For the inevitable ketchup/grass/last night’s dinner on clothing, I pre-treat the stain by dabbing a small amount of Sal Suds directly on to it before washing. For broader stains, like ring-around-the-collar, I spray them with my Sal Suds All-Purpose Spray.

That’s it. I feel I should apologize for being so simple, but my laundry comes clean, the colors stay vibrantly in place, and my clothes don’t wear down unduly. I’m good with that.

Then comes the drying. Drying our clothes is probably the single harshest thing we do to them, or at least it is once we’re old enough to find that sliding on our knees on asphalt is no longer fun. The dryer shortens the life-span of our clothes, not to mention takes a tremendous amount of energy. Air-drying clothes is best for the clothes, best for your energy bills, and best for the environment.

All this talk about laundry is part of what I rather recently realized are the three foundational pillars of my house: bed, laundry, and dishes. These three tasks control my productivity, my house’s order, and my peace of mind. When my day rolls out in front of me each morning, with its roughly 1202 undone tasks, I get overwhelmed and don’t know where to start.  I am a naturally indecisive person – or as I prefer to say, someone who can see the value in many different possibilities. It’s paralyzing. Now I have a starting place. Make my bed, start the laundry, load the dishwasher.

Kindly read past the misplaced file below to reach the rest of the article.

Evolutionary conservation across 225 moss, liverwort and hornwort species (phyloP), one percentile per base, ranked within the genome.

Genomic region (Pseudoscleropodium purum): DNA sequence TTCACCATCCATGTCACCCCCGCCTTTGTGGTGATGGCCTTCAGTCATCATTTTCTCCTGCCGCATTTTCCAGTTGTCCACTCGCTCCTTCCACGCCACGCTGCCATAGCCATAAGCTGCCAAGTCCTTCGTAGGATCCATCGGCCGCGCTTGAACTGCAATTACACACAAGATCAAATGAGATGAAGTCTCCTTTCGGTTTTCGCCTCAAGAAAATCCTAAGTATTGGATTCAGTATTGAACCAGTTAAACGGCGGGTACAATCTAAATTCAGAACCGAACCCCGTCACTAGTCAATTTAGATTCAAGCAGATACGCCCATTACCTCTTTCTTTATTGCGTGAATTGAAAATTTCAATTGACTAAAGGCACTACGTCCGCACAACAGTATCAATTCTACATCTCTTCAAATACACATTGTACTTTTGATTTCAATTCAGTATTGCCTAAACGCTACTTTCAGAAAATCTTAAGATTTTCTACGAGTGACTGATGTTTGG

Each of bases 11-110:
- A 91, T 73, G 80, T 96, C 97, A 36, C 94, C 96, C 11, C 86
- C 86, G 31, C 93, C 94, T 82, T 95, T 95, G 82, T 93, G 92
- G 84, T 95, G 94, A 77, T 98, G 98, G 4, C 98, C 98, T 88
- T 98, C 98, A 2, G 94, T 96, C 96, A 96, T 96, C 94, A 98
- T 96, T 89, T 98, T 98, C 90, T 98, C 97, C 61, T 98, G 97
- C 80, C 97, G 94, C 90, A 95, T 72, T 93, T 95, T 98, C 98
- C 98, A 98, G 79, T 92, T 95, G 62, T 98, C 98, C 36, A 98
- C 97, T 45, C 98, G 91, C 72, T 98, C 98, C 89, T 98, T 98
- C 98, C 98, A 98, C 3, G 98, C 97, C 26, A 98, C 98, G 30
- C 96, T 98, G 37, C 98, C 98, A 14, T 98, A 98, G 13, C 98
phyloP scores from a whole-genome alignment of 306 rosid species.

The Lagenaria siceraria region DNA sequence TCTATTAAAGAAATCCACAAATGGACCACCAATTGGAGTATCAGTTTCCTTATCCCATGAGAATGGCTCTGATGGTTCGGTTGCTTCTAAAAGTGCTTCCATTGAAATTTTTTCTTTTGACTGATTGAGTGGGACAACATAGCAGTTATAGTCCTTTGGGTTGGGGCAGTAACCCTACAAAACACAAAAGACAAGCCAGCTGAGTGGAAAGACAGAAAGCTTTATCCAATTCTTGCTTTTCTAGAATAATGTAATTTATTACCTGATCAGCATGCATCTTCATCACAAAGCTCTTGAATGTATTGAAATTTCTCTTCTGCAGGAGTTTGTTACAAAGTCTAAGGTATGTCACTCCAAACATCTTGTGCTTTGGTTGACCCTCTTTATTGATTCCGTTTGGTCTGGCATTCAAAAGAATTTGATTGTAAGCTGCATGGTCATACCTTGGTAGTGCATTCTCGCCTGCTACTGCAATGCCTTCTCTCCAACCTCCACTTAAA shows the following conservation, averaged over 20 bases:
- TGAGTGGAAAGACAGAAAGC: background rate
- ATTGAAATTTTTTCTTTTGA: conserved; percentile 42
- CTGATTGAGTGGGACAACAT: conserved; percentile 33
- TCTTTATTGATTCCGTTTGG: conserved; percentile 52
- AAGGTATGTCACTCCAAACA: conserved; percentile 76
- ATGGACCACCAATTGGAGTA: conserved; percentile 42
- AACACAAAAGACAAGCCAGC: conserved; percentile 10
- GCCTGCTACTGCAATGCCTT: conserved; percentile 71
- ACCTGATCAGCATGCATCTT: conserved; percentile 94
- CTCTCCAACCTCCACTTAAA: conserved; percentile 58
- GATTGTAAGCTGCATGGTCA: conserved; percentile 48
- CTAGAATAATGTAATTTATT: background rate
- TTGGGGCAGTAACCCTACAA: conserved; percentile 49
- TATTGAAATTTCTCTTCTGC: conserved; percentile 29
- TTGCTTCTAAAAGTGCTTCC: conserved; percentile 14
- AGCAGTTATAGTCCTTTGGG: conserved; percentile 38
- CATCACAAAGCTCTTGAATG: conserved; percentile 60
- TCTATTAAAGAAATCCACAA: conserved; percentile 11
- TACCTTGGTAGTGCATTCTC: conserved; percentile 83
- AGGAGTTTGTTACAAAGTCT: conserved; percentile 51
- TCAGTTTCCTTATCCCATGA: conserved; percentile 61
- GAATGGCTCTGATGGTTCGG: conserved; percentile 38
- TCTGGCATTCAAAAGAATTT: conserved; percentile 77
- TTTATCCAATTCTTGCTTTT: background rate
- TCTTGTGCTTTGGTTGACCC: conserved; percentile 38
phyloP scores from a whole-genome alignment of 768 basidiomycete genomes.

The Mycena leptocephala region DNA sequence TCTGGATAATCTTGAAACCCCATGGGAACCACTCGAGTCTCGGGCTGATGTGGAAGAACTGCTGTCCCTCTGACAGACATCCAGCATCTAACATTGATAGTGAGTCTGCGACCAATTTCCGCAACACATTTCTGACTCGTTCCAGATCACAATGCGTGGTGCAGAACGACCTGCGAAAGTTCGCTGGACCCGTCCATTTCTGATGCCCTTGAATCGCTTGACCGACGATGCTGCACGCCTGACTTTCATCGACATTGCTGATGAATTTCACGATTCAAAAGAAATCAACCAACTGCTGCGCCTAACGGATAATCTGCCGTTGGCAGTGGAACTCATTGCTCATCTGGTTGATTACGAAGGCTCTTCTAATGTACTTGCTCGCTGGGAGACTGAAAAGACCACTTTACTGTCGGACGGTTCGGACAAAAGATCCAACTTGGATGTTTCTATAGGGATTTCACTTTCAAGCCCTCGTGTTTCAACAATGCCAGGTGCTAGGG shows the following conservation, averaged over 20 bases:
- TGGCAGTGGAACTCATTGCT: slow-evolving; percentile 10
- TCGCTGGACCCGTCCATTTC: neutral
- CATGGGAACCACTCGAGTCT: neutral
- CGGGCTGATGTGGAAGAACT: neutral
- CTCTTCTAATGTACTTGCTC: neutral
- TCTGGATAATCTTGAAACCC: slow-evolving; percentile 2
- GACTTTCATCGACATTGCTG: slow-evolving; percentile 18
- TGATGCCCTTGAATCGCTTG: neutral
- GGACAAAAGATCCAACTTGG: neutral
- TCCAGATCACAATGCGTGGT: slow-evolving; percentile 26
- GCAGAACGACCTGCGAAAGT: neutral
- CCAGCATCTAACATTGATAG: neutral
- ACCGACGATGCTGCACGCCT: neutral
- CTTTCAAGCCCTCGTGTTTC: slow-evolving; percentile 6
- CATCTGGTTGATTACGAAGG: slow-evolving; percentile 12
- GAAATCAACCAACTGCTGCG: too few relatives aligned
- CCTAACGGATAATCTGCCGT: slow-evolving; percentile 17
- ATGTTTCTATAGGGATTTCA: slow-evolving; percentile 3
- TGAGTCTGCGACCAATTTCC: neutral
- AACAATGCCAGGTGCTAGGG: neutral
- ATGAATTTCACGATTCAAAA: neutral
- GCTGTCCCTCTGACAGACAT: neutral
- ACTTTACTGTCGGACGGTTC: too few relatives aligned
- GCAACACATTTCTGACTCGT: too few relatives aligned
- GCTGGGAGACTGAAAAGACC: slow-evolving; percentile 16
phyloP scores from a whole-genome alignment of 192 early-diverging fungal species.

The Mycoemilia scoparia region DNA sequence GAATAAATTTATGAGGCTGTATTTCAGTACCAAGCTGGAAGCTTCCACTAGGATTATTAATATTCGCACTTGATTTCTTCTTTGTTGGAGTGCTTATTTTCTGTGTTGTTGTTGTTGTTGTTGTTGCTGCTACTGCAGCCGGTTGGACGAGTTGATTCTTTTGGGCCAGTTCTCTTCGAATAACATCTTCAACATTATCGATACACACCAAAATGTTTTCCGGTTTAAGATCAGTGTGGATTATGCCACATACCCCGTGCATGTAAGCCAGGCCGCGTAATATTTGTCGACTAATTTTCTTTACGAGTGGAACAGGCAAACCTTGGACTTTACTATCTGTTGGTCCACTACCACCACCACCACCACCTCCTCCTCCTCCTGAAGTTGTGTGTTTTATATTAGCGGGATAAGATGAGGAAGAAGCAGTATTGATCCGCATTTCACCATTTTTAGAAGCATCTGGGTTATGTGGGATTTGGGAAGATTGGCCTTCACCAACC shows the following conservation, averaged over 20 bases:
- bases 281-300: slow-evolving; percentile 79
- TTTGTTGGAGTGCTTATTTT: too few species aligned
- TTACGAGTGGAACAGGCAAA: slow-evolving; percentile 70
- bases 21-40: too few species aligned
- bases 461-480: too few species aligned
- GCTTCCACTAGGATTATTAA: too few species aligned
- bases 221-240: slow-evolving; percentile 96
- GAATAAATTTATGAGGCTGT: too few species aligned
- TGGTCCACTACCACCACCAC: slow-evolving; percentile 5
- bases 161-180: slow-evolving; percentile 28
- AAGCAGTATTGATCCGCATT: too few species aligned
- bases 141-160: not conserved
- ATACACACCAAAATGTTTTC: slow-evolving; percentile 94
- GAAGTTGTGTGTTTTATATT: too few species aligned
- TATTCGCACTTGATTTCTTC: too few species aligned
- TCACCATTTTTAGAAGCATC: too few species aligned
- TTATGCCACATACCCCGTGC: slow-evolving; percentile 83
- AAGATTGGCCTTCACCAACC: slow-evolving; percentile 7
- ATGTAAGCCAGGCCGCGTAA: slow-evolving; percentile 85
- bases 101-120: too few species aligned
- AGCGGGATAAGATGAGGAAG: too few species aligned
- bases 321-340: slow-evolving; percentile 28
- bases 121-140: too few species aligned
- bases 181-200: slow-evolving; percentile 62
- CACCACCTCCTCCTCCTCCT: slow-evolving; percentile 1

Here’s why. If I do bed/laundry/dishes, then everything else falls into place, or at least it seems to, which is good enough for me. If I neglect bed/laundry/dishes and start elsewhere, then nothing seems done anywhere, regardless of what I might accomplish. At the end of the day, it looks like all I did was lay around.

I’m past the days when life seemed composed entirely of one giant pile of dirty laundry, like some sort of domestic haystack, with kids of varying sizes sliding down it. I don’t mind doing the laundry, but am far happier to have the time with the kids.

133 thoughts on “Green Laundry Care with Dr. Bronner’s (Video)

    • Hi Heather- When used in hard water conditions, Castile Soap can cause fabrics to lose softness and absorbency. Vinegar counteracts this. If you’re using Sal Suds, or don’t have that experience, you can skip the vinegar rinse.